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Abstract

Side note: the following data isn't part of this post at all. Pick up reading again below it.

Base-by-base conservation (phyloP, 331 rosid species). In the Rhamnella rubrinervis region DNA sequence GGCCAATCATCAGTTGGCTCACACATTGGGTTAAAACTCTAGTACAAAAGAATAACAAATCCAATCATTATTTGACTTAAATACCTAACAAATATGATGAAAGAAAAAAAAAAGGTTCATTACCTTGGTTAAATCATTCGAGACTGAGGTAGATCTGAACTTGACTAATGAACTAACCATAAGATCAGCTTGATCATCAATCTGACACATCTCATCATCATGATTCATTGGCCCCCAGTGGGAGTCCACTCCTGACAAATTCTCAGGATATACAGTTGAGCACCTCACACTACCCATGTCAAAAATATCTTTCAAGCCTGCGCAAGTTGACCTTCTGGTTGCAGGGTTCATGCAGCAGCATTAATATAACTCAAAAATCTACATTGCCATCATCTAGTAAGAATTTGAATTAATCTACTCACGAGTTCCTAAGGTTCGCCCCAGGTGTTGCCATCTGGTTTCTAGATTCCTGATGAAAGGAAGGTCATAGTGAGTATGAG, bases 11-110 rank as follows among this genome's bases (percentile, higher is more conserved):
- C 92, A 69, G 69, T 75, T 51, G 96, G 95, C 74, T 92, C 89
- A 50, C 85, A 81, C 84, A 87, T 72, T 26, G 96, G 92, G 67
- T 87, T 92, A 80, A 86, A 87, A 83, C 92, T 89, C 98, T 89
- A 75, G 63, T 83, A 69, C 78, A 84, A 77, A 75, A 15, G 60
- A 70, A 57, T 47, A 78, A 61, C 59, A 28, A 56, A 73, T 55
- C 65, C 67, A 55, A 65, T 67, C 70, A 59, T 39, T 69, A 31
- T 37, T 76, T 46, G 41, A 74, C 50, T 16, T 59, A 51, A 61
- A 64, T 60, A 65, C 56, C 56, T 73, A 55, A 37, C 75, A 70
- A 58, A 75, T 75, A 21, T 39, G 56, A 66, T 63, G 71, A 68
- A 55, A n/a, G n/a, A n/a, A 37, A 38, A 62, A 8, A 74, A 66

This research highlight evaluates the extent of agricultural mechanization in four townships in Myanmar’s Dry Zone. It provides evidence that rapid mechanization is underway. Mechanical land preparation is now commonplace, due to thriving machine rental markets, falling equipment prices, and better financing options. The mechanization of harvesting and threshing is also occurring, but is concentrated in rice. These findings suggest that Dry Zone agriculture is at a technological crossroads. Data analyzed originates from the Rural Economy and Agriculture Dry Zone (READZ) survey, conducted in April and May 2017. The survey was designed to generate a detailed picture of the Dry Zone’s rural economy, including livelihoods, cropping systems, and farming practices. 1578 rural households were interviewed in the townships of Budalin, Myittha, Magway and Pwintbyu. These townships were selected purposively to ensure coverage of the major Dry Zone crops and farming systems. Enumeration areas and households were drawn at random using the sample frame of the national census, making the data statistically representative of rural areas of the four townships. Most results presented here are derived from an analysis of detailed plot- and crop-level data on machinery use

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